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Should women with subclinical hypothyroidism receive thyroid hormone replacement prior to and during pregnancy?

Clinical Thyroidology for the Public


Overt hypothyroidism occurs when the TSH level is increased and the free thyroxine level (FT4) is low. This can cause severe symptoms and is associated with an increased incidence of infertility, miscarriage and other adverse outcomes in those women who are trying to conceive or those who are already pregnant. It is clear that overt hypothyroidism should be treated with thyroid hormone replacement- usually levothyroxine. Subclinical hypothyroidism occurs when the TSH level is increased but the FT4 level remains within the normal range. This is a milder form of the hypothyroidism and may not need to be treated in the absence of pregnancy. Controversy exists whether the subtle abnormalities of thyroid function in subclinical hypothyroidism are truly associated with infertility and miscarriage and whether treatment with thyroid hormone reduces these events. Additionally, the definition of subclinical hypothyroidism differs between the non-pregnant and pregnant state. The former is diagnosed when the TSH is above 4.5-5.0 mIU/L, whereas it is well accepted that a TSH greater than 2.5 mU/L is diagnostic of subclinical hypothyroidism during the first trimester of pregnancy. In this study, the Practice Committee of the American Society for Reproductive Medicine reviewed the evidence and developed guidelines for treating subclinical hypothyroidism in women with a history of infertility and miscarriage.


Practice Committee of the American Society for Reproductive Medicine. Subclinical hypothyroidism in the infertile female population: a guideline. Fertil Steril 2015;104:545-53.


In developing their recommendations, the authors performed a systematic literature search of English language studies examining overt and subclinical hypothyroidism in pregnancy which were published between 1966-2014. The quality of each study was evaluated using standardized criteria. Based upon their review the authors concluded that there was insufficient evidence that subclinical hypothyroidism is associated with infertility when using a TSH in the range of 2.5-4.0 mIU/L; however, there was fair evidence that TSH levels greater than 4.0 mIU/L was associated with miscarriage. There was also fair evidence that treatment of subclinical hypothyroidism with thyroid hormone replacement when TSH levels are greater than 4.0 mIU/L is associated with improved pregnancy rates and decreased miscarriage rates. But there was limited evidence to support treatment with thyroid hormone when TSH levels prior to pregnancy are only between 2.5 and 4 mIU/L. In this setting, management options include either monitoring levels and treating when exceeds TSH >4 mIU/L, or treating with levothyroxine to maintain TSH <2.5 mIU/L.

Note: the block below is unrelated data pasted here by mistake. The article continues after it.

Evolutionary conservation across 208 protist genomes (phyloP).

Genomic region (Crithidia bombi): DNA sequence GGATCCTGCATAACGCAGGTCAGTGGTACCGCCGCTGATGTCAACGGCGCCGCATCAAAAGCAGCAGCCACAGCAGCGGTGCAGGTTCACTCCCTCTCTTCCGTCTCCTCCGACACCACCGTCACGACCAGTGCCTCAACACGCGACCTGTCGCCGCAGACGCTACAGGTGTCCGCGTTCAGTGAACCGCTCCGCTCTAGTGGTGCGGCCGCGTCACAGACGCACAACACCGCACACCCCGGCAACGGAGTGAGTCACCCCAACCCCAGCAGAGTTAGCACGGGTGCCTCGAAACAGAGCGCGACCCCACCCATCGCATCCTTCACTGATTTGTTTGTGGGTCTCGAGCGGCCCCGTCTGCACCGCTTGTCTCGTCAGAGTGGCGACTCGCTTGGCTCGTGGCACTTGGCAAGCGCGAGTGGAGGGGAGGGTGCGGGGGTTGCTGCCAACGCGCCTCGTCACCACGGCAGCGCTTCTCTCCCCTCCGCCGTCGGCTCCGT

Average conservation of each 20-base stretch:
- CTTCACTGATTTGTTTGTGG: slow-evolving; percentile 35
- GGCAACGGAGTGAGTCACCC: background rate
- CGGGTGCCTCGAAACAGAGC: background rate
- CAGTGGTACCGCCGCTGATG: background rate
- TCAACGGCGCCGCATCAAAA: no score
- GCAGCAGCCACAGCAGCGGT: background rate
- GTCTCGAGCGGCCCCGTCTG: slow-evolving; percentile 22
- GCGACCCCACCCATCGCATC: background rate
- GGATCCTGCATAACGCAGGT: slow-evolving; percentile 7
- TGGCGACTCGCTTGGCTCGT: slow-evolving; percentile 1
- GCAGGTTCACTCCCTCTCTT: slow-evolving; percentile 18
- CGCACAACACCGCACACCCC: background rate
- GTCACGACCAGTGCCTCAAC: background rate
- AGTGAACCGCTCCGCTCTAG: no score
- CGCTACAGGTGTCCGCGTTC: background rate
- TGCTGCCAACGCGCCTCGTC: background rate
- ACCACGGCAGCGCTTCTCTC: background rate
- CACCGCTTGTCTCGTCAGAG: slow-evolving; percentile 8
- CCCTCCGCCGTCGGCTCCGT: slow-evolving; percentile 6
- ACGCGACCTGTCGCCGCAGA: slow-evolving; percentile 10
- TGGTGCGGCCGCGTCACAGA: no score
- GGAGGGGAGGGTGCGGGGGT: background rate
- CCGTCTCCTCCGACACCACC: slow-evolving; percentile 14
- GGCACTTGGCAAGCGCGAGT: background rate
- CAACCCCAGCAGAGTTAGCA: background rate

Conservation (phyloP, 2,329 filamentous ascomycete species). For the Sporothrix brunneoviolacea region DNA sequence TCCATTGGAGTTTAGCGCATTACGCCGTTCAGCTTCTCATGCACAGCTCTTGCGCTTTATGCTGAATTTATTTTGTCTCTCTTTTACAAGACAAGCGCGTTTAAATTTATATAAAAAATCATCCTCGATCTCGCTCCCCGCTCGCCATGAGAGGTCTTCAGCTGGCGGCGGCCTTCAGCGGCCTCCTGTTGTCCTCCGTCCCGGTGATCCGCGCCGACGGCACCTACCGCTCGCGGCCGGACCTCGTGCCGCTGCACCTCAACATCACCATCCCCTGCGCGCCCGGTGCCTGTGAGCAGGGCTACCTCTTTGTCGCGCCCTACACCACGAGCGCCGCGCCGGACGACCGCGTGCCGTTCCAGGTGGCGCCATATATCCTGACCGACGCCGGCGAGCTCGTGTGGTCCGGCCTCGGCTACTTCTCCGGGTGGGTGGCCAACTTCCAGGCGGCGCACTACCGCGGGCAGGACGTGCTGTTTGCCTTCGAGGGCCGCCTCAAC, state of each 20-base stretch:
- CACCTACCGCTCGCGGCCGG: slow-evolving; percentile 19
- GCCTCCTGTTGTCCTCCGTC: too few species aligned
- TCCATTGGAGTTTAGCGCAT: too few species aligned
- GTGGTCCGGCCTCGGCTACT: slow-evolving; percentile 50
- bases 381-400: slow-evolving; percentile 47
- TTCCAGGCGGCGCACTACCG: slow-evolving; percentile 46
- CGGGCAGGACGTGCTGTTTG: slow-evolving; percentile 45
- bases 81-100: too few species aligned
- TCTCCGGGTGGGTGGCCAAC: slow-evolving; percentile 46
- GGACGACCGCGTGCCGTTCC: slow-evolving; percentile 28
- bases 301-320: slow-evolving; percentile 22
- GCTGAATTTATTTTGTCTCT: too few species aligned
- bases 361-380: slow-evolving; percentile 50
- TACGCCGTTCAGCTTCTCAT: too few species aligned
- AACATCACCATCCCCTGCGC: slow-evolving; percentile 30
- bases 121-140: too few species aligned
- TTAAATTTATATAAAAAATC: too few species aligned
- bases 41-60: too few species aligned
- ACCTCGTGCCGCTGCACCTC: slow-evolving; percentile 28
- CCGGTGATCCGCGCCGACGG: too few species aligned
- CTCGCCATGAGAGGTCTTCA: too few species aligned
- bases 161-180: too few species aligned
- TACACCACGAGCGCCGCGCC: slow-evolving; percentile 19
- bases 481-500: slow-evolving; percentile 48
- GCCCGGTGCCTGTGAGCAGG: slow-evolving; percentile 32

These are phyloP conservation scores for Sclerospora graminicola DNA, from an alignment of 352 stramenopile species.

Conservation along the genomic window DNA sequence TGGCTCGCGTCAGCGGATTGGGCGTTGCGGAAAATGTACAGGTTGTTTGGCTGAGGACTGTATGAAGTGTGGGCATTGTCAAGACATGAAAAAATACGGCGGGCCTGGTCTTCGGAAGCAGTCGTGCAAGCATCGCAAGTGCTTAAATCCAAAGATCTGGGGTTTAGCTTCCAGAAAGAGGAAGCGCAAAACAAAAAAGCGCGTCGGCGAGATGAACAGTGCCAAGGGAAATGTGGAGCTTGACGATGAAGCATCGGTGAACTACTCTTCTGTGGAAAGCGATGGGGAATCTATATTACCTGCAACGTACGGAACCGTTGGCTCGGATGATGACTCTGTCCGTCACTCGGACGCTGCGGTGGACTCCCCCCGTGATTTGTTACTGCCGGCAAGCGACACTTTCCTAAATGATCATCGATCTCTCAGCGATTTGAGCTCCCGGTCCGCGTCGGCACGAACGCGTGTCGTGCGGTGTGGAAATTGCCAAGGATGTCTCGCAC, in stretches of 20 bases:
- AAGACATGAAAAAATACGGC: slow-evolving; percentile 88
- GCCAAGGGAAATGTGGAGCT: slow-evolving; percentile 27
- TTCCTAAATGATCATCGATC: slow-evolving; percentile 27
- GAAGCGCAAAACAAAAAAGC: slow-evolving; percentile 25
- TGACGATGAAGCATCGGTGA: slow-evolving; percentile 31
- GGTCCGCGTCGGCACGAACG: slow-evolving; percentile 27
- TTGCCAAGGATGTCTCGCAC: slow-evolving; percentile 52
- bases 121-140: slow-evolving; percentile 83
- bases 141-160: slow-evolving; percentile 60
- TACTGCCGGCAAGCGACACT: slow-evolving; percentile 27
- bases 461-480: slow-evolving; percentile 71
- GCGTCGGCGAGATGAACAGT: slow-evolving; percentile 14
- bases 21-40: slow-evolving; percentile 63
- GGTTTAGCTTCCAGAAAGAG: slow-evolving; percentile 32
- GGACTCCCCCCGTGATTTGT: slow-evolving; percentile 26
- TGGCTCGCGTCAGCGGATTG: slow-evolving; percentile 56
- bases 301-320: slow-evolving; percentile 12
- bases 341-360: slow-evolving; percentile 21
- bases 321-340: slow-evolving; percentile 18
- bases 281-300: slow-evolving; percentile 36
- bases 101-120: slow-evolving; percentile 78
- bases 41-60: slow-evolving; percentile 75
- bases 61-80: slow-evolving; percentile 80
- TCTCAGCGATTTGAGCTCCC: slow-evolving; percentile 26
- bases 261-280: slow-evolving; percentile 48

Despite the fact that there were very few published randomized controlled trials available for the authors to base their recommendations, this study may help guide physicians in treating their patients with subclinical hypothyroidism who are either attempting to become pregnant or are in the first trimester of pregnancy. These guidelines suggest thyroid hormone replacement in women with TSH levels >4 is associated with improved pregnancy rates and decreased miscarriage rates.

—Philip Segal, MD


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Thyroid and Pregnancy:


Hypothyroidism: a condition where the thyroid gland is underactive and doesn’t produce enough thyroid hormone. Treatment requires taking thyroid hormone pills.

Miscarriage: this occurs when a baby dies in the first few months of a pregnancy, usually before 22 weeks of pregnancy.

Overt Hypothyroidism: clear hypothyroidism an increased TSH and a decreased T4 level. All patients with overt hypothyroidism are usually treated with thyroid hormone pills.

Subclinical Hypothyroidism: a mild form of hypothyroidism where the only abnormal hormone level is an increased TSH. There is controversy as to whether this should be treated or not.

Randomized Controlled Trial: is a type of clinical study where the people being studied are randomly allocated one or other of the different treatments. This type of trial is considered the gold standard clinical studies.